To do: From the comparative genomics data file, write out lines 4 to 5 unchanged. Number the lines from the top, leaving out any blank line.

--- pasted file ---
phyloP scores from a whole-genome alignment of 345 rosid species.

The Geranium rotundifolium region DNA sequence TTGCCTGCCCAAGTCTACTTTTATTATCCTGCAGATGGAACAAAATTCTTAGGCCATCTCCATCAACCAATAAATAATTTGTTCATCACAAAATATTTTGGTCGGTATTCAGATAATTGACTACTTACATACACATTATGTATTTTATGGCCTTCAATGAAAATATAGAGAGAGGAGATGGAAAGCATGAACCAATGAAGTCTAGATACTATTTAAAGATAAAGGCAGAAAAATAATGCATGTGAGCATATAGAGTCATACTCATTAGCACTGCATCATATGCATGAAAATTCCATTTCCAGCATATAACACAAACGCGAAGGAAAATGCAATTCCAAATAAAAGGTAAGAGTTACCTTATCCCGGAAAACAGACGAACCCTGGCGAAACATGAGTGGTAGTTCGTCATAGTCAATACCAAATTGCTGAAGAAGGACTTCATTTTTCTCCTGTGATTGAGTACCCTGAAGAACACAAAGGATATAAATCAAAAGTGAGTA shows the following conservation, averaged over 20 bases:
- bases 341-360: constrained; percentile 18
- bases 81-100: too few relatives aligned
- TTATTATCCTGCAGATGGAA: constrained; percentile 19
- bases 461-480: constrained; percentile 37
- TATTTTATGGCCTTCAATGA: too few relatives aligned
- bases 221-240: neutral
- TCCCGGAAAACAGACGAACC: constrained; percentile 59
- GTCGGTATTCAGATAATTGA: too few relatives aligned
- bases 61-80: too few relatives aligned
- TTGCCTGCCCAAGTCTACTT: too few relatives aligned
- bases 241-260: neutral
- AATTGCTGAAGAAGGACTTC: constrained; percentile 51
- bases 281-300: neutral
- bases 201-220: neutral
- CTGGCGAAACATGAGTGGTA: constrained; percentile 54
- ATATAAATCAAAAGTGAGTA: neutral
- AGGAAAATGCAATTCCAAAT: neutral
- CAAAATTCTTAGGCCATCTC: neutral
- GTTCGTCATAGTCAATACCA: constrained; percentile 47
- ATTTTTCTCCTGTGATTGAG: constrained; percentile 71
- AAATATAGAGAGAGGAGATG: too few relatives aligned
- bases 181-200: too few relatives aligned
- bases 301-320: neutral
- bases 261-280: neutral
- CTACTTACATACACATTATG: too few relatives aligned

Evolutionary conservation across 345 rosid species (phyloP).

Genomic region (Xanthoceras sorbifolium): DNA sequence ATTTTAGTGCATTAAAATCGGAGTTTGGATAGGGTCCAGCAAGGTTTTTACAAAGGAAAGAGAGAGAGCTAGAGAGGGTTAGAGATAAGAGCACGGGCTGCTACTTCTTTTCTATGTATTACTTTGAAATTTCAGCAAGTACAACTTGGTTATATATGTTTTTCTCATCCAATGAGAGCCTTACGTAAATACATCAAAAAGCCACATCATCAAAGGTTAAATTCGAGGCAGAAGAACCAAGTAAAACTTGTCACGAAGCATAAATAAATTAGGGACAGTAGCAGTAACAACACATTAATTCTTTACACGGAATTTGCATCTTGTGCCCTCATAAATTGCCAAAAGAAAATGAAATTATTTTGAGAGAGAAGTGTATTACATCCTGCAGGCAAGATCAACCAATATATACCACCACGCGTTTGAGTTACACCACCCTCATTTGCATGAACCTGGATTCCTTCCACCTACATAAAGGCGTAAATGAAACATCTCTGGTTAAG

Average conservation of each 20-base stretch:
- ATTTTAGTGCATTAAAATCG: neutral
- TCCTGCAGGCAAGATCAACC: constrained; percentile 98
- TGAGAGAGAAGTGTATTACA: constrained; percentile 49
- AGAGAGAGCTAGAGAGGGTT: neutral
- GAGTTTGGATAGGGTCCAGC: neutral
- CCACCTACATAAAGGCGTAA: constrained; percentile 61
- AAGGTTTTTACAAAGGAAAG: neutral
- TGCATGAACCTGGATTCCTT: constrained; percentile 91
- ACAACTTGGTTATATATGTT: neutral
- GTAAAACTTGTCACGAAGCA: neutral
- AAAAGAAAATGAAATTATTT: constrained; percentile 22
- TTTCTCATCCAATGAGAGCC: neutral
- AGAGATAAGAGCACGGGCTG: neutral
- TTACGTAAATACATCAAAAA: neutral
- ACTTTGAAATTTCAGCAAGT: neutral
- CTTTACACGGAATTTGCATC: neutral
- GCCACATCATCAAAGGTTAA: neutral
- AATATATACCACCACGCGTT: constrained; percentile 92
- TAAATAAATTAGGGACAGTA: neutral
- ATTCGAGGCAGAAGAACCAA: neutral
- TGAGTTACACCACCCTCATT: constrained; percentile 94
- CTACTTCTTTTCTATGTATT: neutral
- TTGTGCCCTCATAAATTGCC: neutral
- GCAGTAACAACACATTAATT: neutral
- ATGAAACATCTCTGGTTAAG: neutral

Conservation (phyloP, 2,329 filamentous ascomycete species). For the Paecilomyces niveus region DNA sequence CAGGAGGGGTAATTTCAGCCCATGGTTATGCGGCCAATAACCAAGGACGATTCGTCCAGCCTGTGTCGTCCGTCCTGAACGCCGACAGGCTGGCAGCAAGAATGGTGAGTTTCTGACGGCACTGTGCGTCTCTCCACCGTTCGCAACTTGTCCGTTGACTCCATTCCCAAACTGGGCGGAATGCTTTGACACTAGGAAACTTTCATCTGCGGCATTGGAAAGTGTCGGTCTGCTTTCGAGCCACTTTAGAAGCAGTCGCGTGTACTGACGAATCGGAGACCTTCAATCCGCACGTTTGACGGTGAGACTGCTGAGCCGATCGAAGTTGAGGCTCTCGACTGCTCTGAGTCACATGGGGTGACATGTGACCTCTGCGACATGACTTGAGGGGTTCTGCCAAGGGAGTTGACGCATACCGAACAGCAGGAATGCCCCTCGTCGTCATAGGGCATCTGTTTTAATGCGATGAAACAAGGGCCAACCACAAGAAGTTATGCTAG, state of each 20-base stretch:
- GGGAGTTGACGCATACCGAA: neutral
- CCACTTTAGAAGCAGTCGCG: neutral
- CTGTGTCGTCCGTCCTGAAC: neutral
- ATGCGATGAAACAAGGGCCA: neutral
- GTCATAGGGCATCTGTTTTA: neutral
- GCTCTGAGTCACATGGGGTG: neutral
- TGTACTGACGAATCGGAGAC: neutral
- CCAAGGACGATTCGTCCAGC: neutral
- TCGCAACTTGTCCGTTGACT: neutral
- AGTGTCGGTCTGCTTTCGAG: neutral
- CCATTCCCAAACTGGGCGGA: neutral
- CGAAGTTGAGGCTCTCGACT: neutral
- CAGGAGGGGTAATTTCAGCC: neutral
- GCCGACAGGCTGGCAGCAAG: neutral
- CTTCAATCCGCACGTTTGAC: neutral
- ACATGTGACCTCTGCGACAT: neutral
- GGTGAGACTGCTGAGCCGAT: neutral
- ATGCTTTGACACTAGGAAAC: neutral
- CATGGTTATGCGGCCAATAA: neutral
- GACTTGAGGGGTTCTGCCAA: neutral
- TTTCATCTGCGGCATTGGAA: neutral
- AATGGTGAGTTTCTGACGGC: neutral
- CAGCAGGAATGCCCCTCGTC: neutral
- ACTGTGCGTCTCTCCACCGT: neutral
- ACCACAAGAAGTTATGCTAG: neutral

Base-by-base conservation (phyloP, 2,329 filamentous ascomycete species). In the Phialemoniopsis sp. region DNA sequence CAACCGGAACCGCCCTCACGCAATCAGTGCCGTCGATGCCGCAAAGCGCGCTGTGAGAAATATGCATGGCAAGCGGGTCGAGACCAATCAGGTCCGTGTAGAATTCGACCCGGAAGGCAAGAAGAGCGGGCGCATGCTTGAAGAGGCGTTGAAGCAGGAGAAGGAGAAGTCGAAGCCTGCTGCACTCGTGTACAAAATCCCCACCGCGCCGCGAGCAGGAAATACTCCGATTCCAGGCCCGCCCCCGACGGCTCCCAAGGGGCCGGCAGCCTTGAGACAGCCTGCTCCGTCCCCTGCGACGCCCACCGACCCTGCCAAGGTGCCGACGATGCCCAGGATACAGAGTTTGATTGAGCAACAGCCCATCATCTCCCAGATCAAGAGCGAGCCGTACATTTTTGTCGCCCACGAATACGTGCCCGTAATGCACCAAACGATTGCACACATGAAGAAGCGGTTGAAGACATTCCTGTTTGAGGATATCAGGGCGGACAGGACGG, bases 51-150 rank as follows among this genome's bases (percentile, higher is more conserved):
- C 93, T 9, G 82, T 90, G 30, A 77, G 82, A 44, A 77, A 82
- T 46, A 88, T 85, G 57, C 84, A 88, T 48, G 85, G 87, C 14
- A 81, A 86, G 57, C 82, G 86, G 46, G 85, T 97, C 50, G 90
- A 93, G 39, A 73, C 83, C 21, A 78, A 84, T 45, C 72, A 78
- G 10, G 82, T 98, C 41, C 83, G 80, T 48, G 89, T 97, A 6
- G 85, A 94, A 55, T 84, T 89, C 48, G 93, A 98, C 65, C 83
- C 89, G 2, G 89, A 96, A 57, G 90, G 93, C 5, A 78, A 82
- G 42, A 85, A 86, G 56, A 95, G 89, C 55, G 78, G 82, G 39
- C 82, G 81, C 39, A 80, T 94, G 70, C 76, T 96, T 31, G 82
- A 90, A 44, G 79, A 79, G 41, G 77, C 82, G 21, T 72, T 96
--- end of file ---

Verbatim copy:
- bases 81-100: too few relatives aligned
- TTATTATCCTGCAGATGGAA: constrained; percentile 19